Young Mr. Lincoln (Criterion Collection)
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Few historical figures are as revered as Abraham Lincoln, and few director-star pairings embody classic American cinema as perfectly as that of John Ford and Henry Fonda. In Young Mr. Lincoln, their first collaboration, Fonda gives one of the finest performances of his career, as the young president-to-be struggling with an incendiary murder case as a novice lawyer. Compassionate and assured, this is an indelible piece of Americana.
Even though he was the subject of some 158 films, this movie perhaps defines Lincoln on screen--despite the fact that Young Mr. Lincoln was released in what was perhaps film's finest year, 1939. It certainly endured stiff competition: Destry Rides Again, Gone with the Wind, Gunga Din, Hunchback of Notre Dame, Mr. Smith Goes to Washington, Of Mice and Men, and Wizard of Oz. Young Mr. Lincoln explores Lincoln's budding interest in politics (he accepts a law book as payment at his grocery store), a bittersweet relationship with a girl to whom he shares his dreams, his first law office, and as he meets Mary Todd. The film's highlight is the court trial. Even in his earliest performances, Fonda easily switched between comedic and dramatic. It's remarkable this was actually one of his earlier films--what an onus of responsibility to play the country's most revered president! Fonda succeeds, and performs valiantly and credibly. His portrayal is kindly, respectful, admirable, and brilliant. No president could ask for more. --N.F. Mendoza
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Top Customer Reviews
You may have met Him-did you not
His notice sudden is-
But I never met this Fellow
Attended or alone
Without a tighter breathing
And Zero at the Bone-"
- Emily Dickinson
Today, Lincoln is a figure of fun, with his top-hat. Sometime in 1965, the top hat acquired more of an association with charlatans, than with old Abe.
In mid-century America you could not go broke writing books about Lincoln, and Edmund Wilson, the mid-century critic, said that he could not think of Lincoln without emotion. Today, the most popular book about Abe deconstructs him as a racist who wanted to send the slaves back to Africa.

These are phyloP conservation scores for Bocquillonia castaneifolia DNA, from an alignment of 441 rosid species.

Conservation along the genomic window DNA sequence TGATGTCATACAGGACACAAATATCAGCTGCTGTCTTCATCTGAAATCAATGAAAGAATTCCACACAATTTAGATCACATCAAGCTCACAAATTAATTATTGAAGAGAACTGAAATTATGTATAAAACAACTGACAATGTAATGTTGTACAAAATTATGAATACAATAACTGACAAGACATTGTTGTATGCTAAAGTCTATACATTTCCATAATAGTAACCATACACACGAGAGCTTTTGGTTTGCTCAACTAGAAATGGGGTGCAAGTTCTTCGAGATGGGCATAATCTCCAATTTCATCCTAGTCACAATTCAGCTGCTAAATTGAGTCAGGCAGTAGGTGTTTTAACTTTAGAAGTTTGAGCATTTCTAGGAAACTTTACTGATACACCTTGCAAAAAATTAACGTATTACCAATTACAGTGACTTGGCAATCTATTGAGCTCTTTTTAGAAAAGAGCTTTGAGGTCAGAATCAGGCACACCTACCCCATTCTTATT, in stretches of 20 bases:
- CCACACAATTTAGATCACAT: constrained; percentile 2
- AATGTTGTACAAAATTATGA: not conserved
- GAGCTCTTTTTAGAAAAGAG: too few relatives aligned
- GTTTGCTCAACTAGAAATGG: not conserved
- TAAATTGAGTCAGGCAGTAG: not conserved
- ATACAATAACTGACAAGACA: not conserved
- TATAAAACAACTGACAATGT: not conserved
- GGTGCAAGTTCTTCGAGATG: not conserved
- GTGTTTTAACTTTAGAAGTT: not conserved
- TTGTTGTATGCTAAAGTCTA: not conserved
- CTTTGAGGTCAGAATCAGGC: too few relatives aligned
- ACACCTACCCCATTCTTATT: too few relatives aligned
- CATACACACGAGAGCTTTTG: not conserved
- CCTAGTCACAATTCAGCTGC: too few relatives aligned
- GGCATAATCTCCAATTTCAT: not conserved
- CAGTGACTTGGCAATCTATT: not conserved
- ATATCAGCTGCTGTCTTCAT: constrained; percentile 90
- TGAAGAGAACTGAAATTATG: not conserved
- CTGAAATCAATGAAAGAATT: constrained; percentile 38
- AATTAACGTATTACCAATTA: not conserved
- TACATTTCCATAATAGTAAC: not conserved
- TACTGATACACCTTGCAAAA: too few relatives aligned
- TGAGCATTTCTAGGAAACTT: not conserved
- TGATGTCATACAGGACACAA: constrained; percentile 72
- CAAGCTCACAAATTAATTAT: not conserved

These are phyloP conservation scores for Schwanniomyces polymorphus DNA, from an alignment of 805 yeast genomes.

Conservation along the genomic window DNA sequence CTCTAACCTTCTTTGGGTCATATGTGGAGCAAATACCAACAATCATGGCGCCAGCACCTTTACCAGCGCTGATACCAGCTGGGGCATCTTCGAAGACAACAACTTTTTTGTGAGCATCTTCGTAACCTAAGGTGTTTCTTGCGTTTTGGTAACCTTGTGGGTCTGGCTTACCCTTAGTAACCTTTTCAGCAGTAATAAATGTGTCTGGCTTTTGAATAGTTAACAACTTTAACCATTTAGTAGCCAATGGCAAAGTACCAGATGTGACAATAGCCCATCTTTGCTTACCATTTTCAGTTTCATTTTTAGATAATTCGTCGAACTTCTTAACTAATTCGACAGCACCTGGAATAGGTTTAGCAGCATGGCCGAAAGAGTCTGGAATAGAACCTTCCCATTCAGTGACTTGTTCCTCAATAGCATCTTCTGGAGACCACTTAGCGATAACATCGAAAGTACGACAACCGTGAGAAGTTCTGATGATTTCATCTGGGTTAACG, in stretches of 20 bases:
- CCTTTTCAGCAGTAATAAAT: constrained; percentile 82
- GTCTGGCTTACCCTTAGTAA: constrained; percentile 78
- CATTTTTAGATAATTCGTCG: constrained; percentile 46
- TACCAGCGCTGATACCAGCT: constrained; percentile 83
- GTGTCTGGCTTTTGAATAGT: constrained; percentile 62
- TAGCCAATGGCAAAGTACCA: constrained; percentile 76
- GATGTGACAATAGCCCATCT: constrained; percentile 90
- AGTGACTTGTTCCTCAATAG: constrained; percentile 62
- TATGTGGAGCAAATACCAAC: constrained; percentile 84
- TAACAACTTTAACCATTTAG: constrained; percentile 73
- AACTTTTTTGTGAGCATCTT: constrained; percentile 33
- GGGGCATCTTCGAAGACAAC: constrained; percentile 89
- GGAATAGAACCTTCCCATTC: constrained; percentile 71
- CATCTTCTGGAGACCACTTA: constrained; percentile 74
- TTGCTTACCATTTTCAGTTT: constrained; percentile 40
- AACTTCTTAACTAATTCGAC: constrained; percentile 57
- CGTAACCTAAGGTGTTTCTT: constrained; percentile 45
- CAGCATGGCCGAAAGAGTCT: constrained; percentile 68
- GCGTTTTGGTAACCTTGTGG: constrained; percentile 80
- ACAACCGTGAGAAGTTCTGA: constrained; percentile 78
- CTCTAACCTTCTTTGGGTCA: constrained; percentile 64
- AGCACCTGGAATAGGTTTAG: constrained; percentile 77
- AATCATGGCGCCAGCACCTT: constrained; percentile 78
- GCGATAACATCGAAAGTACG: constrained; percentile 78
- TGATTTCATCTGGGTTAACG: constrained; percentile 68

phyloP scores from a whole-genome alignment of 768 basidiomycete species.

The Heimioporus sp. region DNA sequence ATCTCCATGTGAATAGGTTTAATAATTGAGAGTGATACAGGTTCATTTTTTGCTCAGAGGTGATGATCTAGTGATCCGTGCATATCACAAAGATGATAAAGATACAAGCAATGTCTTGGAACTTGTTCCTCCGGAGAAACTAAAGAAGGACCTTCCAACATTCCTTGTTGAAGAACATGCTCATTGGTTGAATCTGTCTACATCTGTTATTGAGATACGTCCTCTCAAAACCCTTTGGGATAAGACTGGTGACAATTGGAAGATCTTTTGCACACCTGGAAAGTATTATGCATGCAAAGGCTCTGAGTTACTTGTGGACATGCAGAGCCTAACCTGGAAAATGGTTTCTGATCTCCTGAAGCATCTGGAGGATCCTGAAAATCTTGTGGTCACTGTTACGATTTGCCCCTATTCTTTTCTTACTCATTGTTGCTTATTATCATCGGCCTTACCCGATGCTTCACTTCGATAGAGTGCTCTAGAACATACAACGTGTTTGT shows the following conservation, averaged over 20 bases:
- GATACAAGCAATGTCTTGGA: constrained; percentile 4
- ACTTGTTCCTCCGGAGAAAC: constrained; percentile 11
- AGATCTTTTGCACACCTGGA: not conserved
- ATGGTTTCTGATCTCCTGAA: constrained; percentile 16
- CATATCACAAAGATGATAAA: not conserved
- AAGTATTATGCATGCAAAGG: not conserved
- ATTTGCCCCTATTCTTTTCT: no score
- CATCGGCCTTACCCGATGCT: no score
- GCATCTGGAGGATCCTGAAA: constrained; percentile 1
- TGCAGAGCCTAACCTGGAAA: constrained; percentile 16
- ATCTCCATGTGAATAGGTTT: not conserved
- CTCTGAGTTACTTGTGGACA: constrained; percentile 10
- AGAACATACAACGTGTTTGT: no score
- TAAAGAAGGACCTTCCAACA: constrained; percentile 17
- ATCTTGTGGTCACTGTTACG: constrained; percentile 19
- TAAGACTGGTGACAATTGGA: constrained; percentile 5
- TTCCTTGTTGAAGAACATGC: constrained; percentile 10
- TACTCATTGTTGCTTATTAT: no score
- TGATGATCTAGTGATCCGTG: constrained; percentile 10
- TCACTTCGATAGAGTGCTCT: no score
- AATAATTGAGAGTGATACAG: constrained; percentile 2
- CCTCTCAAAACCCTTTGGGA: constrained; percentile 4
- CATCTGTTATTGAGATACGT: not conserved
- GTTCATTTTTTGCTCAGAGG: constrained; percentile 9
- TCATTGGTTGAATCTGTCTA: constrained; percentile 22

I'm afraid, however, that at least one of Lincoln's crimes was his humble background. In a country where mentioning social origins was, in Lincoln's time and ours, impolite, the fact that it is not mentioned makes poor origins on balance a defect in the man.
Didn't Daisy say, "rich girls don't marry poor boys, Jay Gatsby!"?
John Ford usually made Westerns, but in the 1830s, Illinois was part of the frontier. The Oxford History of the American West places the Western frontier somewhere near Amherst, Massachusetts in 1680 around the time of King Phillip's war. Today, the West is a few feet of beach at Half Moon Bay, having failed to ingest Hanoi at the other edge of the big water. There is much of the Western in this film, although the showdown takes place in a court of law.
Certain "feminist" critics have renarrated the plot line of this film, wherein Lincoln establishes "the patriarchal order of the frontier."
The best of these feminist critics leave it, at that. At that point they have done us all a service, having renarrated, accurately.Read more ›
Most recent customer reviews
Young Abe Lincoln is an excellent film about one of the most popular presidents of our country in his earlier life. Read morePublished on Dec 26 2001 by Daryl Inman
The reviewer below criticizes the movie's historical inaccuracies which is certainly valid. I am in his/her debt to have learned the real story. Read morePublished on Aug. 22 2000 by clutchhitter
I fear that many people, with an aversion to stories of the Civil War, will turn away from this film assuming it's about politics and, or about events leading up to that war. Read morePublished on March 22 2000